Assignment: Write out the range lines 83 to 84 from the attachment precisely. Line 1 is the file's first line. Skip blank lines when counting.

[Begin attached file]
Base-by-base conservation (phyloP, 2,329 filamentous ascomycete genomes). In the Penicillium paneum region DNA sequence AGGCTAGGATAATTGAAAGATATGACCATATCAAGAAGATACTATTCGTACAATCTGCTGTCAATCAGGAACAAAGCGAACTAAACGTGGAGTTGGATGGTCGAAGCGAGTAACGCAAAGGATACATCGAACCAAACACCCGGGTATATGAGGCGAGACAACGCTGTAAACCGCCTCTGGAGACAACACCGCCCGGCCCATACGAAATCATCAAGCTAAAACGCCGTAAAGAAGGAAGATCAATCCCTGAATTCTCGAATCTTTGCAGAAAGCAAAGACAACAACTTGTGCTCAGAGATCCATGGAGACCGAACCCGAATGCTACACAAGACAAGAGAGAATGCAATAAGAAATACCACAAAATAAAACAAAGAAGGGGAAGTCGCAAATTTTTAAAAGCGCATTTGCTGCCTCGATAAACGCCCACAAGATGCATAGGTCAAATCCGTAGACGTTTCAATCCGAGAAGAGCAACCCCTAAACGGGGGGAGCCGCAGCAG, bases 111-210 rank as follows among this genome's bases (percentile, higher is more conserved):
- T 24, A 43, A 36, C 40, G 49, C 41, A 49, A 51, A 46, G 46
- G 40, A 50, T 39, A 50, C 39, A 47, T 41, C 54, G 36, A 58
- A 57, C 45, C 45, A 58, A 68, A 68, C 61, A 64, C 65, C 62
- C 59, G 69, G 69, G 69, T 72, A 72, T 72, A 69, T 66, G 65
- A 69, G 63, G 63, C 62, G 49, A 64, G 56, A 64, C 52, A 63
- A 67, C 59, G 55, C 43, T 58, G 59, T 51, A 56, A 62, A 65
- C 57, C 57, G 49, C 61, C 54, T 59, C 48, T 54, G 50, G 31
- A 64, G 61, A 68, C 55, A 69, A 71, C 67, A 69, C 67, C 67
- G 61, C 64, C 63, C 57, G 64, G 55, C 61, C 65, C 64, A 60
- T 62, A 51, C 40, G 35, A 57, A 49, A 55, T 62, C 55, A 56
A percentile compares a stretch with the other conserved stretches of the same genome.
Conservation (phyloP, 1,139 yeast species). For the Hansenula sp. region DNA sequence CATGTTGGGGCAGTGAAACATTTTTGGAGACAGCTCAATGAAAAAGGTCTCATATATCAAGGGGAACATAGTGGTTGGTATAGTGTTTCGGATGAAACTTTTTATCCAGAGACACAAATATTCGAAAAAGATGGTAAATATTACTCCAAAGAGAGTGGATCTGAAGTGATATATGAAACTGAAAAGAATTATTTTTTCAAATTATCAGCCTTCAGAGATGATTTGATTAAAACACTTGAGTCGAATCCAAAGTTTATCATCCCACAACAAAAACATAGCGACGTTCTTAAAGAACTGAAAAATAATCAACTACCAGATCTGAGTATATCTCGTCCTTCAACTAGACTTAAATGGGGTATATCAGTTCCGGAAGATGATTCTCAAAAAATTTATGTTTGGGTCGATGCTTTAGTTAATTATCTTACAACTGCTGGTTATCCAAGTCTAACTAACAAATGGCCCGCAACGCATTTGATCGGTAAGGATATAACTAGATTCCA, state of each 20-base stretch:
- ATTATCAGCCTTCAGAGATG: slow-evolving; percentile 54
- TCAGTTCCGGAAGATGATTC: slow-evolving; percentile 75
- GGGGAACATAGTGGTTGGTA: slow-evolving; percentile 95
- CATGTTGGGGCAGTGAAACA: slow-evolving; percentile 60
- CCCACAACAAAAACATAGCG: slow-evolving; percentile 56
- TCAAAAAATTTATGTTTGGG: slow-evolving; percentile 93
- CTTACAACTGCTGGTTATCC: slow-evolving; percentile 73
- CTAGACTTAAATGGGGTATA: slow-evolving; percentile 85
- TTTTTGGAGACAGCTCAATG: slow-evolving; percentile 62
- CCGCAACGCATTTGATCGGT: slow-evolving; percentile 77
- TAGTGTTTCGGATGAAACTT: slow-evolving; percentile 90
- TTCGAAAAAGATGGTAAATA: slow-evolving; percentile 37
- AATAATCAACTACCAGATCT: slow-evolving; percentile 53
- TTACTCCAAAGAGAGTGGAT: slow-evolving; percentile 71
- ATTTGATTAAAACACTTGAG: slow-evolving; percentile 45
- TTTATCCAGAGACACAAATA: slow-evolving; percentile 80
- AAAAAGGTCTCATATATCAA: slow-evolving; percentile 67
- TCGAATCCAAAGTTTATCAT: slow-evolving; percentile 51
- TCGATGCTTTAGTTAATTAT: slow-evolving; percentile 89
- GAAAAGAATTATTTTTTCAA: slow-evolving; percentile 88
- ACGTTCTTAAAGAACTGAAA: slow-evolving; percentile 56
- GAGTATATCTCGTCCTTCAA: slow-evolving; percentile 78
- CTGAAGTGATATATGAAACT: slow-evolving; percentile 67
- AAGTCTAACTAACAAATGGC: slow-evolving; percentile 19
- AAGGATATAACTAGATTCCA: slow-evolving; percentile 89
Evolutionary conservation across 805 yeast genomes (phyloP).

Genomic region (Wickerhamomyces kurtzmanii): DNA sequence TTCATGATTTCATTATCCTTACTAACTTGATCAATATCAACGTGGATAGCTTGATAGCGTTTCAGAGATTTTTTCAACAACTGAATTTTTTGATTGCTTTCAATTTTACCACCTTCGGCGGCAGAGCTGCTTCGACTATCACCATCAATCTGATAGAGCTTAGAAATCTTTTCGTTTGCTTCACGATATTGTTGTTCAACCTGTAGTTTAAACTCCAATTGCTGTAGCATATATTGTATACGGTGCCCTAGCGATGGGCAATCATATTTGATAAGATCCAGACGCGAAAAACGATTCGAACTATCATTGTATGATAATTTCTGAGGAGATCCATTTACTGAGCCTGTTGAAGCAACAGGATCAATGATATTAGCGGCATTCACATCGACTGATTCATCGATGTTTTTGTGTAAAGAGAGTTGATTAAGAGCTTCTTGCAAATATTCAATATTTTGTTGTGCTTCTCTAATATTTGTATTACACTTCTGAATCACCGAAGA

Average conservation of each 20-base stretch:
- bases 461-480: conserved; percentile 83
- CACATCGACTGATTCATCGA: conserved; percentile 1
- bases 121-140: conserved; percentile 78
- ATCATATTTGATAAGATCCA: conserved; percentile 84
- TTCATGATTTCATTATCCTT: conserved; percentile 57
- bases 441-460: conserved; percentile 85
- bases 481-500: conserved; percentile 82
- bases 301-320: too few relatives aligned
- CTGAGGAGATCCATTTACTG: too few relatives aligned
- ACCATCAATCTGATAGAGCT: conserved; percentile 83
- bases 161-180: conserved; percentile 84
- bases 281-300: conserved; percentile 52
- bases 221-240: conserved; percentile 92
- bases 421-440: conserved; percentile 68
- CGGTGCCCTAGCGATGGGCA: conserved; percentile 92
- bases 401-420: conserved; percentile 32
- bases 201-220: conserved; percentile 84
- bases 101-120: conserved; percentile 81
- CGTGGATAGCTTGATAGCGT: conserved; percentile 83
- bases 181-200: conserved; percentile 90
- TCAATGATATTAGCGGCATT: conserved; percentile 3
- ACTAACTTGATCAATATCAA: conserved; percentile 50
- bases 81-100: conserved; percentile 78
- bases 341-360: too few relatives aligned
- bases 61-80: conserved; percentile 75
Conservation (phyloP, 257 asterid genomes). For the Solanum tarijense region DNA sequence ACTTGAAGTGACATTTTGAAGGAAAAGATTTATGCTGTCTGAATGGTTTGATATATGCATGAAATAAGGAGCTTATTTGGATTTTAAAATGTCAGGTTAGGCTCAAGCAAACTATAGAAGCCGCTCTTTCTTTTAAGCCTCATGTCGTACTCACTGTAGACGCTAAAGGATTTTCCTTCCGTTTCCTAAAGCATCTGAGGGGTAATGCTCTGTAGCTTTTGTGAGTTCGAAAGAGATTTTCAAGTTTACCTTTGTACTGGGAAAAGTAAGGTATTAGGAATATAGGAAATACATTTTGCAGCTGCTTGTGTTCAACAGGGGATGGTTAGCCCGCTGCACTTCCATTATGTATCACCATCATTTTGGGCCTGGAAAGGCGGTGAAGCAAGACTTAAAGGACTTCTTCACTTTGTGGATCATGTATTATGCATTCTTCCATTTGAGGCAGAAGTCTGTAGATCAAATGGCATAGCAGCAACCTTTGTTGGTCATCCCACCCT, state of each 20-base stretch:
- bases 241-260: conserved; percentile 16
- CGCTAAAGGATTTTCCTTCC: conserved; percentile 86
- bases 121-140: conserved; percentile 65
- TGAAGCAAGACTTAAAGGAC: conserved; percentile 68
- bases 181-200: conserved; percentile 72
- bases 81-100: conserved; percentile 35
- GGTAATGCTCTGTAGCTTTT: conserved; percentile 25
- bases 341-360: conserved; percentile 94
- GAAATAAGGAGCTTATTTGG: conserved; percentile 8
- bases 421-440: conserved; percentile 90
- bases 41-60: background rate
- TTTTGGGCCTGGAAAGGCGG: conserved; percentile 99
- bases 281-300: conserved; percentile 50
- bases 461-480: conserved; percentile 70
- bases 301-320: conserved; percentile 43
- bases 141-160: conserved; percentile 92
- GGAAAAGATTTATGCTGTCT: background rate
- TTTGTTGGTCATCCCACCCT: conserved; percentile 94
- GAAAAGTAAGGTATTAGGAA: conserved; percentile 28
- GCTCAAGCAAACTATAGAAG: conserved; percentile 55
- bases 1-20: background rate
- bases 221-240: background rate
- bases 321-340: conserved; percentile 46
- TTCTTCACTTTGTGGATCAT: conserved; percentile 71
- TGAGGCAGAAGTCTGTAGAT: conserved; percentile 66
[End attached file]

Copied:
- bases 141-160: conserved; percentile 92
- GGAAAAGATTTATGCTGTCT: background rate